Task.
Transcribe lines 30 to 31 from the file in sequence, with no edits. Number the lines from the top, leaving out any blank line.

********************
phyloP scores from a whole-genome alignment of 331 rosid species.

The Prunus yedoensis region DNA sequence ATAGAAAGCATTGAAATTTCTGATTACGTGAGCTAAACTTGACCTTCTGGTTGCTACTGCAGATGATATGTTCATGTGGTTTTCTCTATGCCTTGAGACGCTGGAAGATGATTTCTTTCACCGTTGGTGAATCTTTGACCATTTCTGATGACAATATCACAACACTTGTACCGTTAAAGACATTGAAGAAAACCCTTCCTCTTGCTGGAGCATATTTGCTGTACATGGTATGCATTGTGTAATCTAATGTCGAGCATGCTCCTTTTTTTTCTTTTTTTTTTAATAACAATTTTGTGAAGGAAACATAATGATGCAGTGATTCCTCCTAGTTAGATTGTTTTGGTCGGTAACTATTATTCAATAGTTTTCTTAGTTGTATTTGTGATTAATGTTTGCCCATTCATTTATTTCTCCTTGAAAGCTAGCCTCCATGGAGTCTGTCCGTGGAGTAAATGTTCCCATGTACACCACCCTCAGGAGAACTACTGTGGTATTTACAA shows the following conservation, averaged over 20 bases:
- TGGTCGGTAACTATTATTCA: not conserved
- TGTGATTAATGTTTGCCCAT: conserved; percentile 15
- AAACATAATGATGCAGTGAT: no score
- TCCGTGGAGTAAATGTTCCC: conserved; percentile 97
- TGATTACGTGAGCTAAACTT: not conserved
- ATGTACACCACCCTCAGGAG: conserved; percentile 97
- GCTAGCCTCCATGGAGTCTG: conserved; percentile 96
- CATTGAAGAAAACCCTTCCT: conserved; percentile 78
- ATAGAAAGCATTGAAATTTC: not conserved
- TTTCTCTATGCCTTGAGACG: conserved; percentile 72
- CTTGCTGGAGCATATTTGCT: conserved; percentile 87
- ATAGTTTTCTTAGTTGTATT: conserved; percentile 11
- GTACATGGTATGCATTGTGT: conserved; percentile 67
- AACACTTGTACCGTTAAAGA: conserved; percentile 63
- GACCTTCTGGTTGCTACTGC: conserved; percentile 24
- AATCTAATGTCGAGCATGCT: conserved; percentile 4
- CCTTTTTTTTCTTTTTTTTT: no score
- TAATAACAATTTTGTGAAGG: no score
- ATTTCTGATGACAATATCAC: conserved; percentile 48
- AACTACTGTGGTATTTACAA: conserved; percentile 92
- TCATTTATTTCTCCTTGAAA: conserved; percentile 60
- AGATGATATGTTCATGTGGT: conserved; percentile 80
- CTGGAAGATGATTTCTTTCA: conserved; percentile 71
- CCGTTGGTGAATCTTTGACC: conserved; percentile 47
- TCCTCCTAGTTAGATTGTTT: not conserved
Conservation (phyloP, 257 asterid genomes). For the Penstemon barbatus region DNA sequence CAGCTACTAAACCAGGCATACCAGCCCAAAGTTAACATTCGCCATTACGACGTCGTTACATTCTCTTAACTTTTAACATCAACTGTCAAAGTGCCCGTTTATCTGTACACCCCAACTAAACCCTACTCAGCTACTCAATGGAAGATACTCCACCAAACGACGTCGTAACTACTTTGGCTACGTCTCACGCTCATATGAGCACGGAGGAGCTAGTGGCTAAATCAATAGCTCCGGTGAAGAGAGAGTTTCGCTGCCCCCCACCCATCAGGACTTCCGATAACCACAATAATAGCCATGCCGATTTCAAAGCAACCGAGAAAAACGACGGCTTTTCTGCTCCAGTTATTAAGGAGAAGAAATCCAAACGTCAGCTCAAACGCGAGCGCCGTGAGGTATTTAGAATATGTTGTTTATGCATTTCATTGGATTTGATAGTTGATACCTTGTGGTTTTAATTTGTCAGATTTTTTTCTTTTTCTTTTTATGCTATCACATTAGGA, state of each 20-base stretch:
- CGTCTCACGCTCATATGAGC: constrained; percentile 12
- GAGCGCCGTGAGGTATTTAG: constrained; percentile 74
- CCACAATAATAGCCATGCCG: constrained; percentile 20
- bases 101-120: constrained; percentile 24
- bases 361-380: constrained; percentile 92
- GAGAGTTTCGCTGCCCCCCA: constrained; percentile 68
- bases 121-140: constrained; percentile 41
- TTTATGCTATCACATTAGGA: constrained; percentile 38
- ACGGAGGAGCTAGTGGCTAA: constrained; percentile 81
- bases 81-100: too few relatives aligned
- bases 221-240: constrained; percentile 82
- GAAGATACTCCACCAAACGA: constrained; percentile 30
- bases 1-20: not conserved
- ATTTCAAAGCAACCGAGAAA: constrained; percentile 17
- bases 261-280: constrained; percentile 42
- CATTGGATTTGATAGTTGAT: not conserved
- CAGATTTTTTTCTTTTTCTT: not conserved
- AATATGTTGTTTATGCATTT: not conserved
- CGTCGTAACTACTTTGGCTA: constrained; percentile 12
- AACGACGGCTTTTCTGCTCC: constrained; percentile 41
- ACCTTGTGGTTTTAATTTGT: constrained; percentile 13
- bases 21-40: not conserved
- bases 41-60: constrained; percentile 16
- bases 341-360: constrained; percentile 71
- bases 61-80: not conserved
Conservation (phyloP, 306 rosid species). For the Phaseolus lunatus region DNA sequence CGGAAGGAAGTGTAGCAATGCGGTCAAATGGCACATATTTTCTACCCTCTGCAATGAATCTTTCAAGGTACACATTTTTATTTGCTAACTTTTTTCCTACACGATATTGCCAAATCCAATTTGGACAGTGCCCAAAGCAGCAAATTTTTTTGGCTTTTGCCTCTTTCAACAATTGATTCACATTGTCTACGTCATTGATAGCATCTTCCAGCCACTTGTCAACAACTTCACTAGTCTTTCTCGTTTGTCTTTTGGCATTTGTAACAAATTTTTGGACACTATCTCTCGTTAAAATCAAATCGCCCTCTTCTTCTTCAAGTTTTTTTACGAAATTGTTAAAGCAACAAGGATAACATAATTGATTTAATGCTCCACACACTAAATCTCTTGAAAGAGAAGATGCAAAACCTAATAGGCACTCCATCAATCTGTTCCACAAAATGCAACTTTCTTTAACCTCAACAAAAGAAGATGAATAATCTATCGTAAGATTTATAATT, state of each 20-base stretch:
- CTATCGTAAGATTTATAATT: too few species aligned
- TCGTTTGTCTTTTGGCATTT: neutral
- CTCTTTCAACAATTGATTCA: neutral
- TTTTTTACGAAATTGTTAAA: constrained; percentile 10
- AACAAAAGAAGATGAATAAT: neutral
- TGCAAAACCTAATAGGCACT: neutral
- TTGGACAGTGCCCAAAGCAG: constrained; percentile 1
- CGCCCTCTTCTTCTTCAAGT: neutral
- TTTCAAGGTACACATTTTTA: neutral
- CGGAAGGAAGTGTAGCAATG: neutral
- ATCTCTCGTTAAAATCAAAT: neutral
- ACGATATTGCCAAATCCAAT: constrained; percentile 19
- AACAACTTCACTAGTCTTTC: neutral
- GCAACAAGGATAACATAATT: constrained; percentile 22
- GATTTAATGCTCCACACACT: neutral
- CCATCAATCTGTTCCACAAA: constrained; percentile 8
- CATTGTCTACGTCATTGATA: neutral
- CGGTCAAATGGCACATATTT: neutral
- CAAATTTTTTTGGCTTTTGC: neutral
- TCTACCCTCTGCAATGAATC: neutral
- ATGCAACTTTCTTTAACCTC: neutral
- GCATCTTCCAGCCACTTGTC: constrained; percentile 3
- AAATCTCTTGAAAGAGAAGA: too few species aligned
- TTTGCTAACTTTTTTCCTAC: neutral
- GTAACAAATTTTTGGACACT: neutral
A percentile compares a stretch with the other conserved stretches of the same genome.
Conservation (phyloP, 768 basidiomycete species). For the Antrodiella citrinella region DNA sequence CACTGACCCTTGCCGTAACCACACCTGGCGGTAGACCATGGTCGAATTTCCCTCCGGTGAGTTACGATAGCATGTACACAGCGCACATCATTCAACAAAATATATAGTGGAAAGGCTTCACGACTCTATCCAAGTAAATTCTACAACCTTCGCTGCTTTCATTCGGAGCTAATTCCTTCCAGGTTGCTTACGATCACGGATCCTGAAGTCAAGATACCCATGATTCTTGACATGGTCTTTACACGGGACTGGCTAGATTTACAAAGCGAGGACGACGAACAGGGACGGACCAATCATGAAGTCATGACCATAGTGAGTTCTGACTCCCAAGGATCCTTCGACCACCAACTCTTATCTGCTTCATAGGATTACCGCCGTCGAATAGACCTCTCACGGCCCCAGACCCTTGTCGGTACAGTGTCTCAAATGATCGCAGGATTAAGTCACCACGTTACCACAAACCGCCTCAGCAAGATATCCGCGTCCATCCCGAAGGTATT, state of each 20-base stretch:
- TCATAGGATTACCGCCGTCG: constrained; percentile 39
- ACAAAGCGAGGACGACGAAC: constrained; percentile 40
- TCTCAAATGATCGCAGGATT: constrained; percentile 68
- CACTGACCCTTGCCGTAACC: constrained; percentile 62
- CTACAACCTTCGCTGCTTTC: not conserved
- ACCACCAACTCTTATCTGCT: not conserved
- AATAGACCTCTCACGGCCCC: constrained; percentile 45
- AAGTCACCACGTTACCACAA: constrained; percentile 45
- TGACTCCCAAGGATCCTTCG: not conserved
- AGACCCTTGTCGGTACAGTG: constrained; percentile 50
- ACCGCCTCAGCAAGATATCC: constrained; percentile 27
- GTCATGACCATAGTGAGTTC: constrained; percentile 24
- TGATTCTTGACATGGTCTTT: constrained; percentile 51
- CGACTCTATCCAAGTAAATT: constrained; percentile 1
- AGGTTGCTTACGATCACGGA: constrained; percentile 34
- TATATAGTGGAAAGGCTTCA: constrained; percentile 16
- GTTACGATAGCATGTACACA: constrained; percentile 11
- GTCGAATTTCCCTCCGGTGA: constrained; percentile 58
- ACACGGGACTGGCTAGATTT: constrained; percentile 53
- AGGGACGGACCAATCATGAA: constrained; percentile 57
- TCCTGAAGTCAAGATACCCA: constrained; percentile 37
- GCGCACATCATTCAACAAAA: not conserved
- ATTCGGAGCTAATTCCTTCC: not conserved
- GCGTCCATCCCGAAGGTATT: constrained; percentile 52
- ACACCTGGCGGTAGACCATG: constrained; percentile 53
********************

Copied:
- GAGCGCCGTGAGGTATTTAG: constrained; percentile 74
- CCACAATAATAGCCATGCCG: constrained; percentile 20